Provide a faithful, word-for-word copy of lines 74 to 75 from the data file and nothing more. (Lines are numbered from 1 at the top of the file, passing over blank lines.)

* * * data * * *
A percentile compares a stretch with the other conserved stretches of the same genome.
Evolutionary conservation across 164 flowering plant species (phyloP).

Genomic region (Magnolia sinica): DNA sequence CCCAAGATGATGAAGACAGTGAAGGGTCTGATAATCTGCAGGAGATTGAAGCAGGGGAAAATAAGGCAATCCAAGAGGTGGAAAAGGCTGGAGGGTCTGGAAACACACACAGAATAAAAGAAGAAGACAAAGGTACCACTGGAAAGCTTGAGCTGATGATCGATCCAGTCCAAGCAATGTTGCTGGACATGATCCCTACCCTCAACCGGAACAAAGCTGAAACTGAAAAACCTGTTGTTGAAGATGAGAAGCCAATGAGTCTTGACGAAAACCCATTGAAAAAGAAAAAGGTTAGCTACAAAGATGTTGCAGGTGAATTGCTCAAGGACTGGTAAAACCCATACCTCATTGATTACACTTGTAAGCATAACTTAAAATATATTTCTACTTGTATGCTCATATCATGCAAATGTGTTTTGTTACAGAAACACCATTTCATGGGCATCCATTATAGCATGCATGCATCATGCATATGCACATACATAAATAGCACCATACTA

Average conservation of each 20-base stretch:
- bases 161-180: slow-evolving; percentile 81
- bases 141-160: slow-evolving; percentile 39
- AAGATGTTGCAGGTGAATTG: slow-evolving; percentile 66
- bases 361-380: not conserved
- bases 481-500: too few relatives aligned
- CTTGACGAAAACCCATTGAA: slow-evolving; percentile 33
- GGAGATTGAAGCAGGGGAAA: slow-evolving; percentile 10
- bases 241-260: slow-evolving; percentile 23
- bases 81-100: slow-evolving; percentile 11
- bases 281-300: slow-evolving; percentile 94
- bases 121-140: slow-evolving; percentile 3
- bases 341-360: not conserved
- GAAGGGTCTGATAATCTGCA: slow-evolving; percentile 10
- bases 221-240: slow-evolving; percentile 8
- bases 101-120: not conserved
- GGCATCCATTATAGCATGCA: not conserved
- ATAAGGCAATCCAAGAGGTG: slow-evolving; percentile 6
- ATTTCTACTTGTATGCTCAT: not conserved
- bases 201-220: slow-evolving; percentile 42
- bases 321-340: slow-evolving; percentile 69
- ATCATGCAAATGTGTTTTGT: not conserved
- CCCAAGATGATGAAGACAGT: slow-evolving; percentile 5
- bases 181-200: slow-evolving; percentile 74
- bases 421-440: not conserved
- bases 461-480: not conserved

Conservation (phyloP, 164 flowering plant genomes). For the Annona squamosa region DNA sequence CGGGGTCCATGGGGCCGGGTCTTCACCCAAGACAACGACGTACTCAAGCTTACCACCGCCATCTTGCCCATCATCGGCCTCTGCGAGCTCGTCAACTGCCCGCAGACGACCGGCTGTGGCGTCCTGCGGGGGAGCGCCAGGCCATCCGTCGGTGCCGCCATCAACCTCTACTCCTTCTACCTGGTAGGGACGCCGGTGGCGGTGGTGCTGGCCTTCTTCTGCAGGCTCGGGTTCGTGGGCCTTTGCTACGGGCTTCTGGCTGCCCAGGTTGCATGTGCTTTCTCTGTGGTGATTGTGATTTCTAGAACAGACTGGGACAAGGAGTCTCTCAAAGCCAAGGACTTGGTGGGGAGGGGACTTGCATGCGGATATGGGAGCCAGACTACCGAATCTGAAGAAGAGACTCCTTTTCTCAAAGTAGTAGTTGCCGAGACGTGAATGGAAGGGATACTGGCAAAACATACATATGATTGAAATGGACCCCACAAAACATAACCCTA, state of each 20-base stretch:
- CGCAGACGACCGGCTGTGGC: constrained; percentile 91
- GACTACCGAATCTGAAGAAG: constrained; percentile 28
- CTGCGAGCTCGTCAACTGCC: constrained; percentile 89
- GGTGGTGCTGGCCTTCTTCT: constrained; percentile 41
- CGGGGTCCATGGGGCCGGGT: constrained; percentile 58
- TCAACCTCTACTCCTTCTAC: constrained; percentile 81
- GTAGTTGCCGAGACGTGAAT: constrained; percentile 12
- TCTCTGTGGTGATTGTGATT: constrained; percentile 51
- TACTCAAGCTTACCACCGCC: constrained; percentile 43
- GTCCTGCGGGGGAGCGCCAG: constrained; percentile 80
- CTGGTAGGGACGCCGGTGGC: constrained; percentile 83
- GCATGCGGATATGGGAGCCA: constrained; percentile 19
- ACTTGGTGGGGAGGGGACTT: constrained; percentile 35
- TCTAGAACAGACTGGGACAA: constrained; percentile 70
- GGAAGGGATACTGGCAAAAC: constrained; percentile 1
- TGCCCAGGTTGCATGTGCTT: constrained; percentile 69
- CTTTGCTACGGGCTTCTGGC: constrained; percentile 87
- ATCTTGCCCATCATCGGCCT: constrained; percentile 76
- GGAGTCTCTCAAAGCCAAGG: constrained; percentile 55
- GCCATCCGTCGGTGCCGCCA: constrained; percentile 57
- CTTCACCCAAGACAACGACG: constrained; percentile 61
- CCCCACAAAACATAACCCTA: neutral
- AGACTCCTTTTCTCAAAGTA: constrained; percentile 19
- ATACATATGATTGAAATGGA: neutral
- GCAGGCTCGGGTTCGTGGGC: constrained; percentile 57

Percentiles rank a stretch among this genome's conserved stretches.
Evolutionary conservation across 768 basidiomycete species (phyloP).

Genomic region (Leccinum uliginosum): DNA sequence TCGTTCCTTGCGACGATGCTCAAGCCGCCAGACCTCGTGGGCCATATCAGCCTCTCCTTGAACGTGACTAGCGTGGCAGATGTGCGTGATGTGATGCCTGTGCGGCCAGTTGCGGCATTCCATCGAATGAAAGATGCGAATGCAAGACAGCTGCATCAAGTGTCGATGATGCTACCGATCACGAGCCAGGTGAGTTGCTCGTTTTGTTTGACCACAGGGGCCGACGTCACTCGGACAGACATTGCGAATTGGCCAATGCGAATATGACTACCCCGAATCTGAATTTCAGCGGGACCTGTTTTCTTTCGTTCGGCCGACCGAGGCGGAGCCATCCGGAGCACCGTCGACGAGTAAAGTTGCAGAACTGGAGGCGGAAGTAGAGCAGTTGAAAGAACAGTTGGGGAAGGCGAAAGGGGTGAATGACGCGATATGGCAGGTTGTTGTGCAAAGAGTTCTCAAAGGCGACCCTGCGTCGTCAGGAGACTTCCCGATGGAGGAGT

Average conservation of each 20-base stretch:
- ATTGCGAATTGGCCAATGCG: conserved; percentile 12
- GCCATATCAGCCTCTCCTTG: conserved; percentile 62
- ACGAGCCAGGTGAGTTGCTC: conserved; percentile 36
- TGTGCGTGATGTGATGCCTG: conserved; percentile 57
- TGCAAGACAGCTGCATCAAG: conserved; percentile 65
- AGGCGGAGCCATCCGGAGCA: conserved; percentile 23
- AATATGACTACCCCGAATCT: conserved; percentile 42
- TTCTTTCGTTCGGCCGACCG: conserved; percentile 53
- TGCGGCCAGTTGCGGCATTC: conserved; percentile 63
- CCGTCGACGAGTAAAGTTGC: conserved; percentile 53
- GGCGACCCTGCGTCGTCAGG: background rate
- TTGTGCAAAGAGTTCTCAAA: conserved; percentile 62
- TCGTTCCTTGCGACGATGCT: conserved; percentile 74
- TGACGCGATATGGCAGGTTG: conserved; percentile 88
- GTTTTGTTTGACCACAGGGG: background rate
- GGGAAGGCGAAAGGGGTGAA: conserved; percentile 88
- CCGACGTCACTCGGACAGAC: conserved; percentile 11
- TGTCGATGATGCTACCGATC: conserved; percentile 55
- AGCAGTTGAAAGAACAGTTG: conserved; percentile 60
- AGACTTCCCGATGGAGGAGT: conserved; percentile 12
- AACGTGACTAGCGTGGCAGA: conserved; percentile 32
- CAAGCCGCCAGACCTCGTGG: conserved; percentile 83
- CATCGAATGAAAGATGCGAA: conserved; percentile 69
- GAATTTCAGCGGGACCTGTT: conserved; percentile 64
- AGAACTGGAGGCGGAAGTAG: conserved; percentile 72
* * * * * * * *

- GTTTTGTTTGACCACAGGGG: background rate
- GGGAAGGCGAAAGGGGTGAA: conserved; percentile 88